Tag Archives: China

Stephen Colbert, Chinese Air Pollution Control, and the Clean Air Act

Having moved on from his show The Colbert Report, part time satirical comedian part time late night talk show host Stephen Colbert now presides over the Late Show.  Last year Colbert he did a segment covering Chinese President Hu Jintao’s trip to America. During his visit Jintao announced that China would be taking steps towards cleaner atmospheric conditions and significantly decreasing greenhouse gas emissions.  The segment, though a bit dated, references several still relevant issues.  Colbert jokes about sea levels rising and the connection to global atmospheric conditions.  He also mentions the Volkswagen controversy which indicates further cause for concern and demonstrates a company being environmentally deceitful in order to gain an economic benefit.  Colbert’s piece also addresses the fact that while many presidents have vocalized climate change concerns very few have acted upon them.  It seems that with the upcoming presidential race that Colbert’s segment should be taken into account when looking at various candidates stances on climate change both at home and abroad.

While the revision made to the existing Air Pollution Control Act is a step in the right direction for the Chinese, it is lacking in some areas. While their was a proposal on the table to limit the use of automobile use in order to cut down on China’s infamous smog problem, the proposal was ultimately deleted from the final draft. (The Act Revision’s full text document can be found on the Chinese Government’s official law website. ) This conclusion to remove the part of the revision limiting automobile usage was reached because Chinese policy makers were worried that it would encroach on the right’s of Chinese citizens. This negotiation demonstrates the need to strike a balance between conservation laws and individuals rights.

 

This issue of balancing rights and conservation is not only an issue in China. In fact the Chinese document is very interesting to compare to the United State’s own Clean Air Act which is more stringent than China’s Pollution Control Act.  Despite the comparatively greater regulations mandated by the Clean Air Act and the positive effects these  regulations have had on our environment, Congress continually seeks out to weaken the regulations of the Clean Air Act for similar reasons. On the other hand many individuals and organizations believe that we should further regulate air pollution in order to improve public health and slow climate change.

 

 

Final project: A research of using natural gas to purify the air in China

From my midterm research we know that each lump can contain large amounts of sooty particulates including, sulfur and nitrogen compounds, as well as traces of mercury and other toxic metals.  Although coal-fired power plants are cleaner than they used to be, they are still bad news for the environment and human health. A recent study concluded that coal emissions contribute to 10,000 premature deaths in the United States each year.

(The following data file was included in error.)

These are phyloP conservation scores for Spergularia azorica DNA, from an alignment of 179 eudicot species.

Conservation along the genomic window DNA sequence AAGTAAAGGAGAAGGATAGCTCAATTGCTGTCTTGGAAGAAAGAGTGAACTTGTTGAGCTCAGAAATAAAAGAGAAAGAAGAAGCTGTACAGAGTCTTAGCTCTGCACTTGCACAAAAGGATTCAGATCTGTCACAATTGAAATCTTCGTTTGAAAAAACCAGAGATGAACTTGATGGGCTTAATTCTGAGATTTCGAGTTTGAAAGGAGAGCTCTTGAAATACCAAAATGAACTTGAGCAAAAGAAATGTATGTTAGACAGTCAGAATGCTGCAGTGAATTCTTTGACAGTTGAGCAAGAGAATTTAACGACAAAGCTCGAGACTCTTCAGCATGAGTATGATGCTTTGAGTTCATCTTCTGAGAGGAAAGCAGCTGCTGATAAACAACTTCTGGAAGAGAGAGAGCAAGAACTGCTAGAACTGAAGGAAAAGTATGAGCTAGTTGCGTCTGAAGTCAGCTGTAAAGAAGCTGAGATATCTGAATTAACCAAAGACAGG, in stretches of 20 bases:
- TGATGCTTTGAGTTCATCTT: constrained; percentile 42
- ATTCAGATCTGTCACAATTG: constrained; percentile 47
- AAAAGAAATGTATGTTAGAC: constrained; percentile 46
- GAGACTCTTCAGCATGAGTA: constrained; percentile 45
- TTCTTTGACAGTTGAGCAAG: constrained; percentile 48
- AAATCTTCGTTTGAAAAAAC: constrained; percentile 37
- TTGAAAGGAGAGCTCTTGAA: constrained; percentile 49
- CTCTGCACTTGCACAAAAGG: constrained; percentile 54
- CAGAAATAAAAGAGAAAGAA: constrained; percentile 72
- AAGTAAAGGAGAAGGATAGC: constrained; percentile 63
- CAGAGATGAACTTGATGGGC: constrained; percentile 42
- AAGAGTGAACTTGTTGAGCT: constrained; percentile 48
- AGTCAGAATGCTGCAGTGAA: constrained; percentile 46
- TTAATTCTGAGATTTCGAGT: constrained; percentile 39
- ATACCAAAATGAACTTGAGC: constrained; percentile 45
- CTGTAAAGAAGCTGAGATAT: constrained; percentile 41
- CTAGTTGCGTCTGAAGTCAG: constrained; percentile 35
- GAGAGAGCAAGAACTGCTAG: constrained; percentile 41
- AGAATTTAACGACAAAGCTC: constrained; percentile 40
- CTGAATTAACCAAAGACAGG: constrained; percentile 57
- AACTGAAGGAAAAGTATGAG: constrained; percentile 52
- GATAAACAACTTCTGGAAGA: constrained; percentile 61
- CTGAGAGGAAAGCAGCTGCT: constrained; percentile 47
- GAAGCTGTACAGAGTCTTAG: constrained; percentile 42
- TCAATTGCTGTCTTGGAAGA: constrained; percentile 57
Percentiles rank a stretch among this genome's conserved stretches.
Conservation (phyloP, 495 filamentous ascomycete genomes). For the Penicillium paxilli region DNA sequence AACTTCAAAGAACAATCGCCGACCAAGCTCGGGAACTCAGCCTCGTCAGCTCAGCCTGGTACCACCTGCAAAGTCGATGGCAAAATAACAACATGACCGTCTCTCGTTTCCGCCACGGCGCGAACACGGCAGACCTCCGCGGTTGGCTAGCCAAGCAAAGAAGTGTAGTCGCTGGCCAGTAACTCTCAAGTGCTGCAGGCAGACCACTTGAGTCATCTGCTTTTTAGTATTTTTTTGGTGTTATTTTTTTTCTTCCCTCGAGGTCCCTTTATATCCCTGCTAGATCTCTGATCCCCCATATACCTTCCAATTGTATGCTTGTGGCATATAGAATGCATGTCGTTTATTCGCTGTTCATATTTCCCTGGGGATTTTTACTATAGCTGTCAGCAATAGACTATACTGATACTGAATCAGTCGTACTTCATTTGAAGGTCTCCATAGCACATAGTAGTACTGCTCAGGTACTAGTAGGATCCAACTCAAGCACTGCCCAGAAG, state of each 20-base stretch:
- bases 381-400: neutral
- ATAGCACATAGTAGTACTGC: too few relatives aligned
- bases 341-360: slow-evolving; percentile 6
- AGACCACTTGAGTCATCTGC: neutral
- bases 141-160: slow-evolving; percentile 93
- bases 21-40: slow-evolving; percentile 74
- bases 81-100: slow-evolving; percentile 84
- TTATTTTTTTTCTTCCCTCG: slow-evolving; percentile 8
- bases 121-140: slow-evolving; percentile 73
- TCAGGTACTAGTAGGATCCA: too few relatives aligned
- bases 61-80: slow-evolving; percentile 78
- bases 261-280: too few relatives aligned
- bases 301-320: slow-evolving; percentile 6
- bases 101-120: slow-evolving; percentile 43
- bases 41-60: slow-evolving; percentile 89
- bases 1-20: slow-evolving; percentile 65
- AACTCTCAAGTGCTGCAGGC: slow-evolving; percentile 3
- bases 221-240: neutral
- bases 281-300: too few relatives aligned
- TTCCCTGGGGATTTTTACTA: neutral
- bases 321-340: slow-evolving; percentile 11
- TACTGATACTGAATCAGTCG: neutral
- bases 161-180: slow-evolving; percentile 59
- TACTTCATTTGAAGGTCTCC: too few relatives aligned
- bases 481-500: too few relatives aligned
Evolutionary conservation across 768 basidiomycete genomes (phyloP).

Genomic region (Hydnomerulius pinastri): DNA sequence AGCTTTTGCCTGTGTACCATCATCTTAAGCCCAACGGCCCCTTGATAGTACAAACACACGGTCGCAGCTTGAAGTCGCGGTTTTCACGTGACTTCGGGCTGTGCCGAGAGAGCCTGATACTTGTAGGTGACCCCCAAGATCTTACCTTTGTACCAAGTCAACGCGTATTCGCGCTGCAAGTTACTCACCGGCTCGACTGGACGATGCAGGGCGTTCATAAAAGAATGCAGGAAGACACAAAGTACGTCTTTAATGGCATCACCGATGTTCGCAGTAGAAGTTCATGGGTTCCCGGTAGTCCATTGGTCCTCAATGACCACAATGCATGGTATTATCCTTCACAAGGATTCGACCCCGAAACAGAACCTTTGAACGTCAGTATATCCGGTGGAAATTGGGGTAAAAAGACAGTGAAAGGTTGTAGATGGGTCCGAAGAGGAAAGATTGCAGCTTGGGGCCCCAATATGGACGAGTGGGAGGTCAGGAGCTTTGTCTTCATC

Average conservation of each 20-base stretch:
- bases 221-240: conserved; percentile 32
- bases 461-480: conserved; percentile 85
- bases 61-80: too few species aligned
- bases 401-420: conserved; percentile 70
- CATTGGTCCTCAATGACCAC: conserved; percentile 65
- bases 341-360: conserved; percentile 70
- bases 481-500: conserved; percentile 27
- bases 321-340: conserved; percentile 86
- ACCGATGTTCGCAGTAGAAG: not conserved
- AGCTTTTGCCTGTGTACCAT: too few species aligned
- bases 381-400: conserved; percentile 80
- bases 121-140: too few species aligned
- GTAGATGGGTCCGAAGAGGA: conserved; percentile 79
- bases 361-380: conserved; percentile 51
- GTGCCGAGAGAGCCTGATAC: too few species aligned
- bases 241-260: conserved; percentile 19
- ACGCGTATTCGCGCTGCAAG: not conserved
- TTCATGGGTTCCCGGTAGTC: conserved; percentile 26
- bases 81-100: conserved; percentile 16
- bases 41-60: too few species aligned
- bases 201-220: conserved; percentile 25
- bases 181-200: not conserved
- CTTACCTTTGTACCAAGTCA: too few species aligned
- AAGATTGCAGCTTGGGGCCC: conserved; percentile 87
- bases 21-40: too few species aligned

So, I stepped further and  studied the relationship between fossil fuel and air pollution. Here are the two questions I worked on for this issue:  Would clean coal will be a good resolution for China?  Is the clean coal very popular in all western countries?

The Challenge of Air Purification in ChinaThe answerer of the second question is, Not Really.  Coal is the dirtiest of all fossil fuels, and not easy to be clean. Cost is an important con for coal-linked carbon capture and storage technology.  It could easily increase the cost of energy from a pulverized coal plant by two-thirds to three-quarters, “way more than any of the other technologies needed to control the other pollutants.” said by Barbara Freese.

The focus on clean coal is particularly frustrating because practical, cost-effective alternatives do exist. I mean not just wind and solar power, but also natural gas.

So I bring this question to Larry Meng, who is the Engineering Project Manager at Calpine Corporation in Houston.  His expertise is energy issues.  Larry told me that the U.S. government is favorably inclined to support the natural gas industry in recent years. Natural gas is plentiful in the U.S. and gas-fired power plants produce only about half as much CO2 as coal. Moreover, conversion efficiency of natural gas power is one third higher than coal’s power1.  Larry believes that natural gas will be a good solution for China’s smog issue. He said that the energy revolution in China will benefit the atmosphere and improve many pollution problems in other industries from the source.

Back to China, what is the situation of natural gas using in China? The good sign is according to U.S. Energy Information Admission, China is home to the largest shale gas reserves in the world and the government’s plans to cap coal consumption on the way to eventually stalling CO2 emissions growth by 2030 rely heavily on cleaner natural gas challenging coal’s dominance. That is to say, a monumental shift from coal to natural gas is achievable and necessary.

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A shale gas company in China

Resource: AFP via Getty Images

However, high gas prices are critical to encouraging domestic supply. For example, Beijing, the city I came from, has therefore increased domestic gas rates to match imported liquid natural gas (LNG) price levels2, which are much higher than those in North American3 and European markets4.

Affordable natural gas could be a benefit not only for China, but the global energy market and international climate change mitigation efforts. Sarah Forbes, senior associate at the World Resources Institute, believes the United States should share its experiences and challenges with shale gas to help responsibly unlock this promising resource.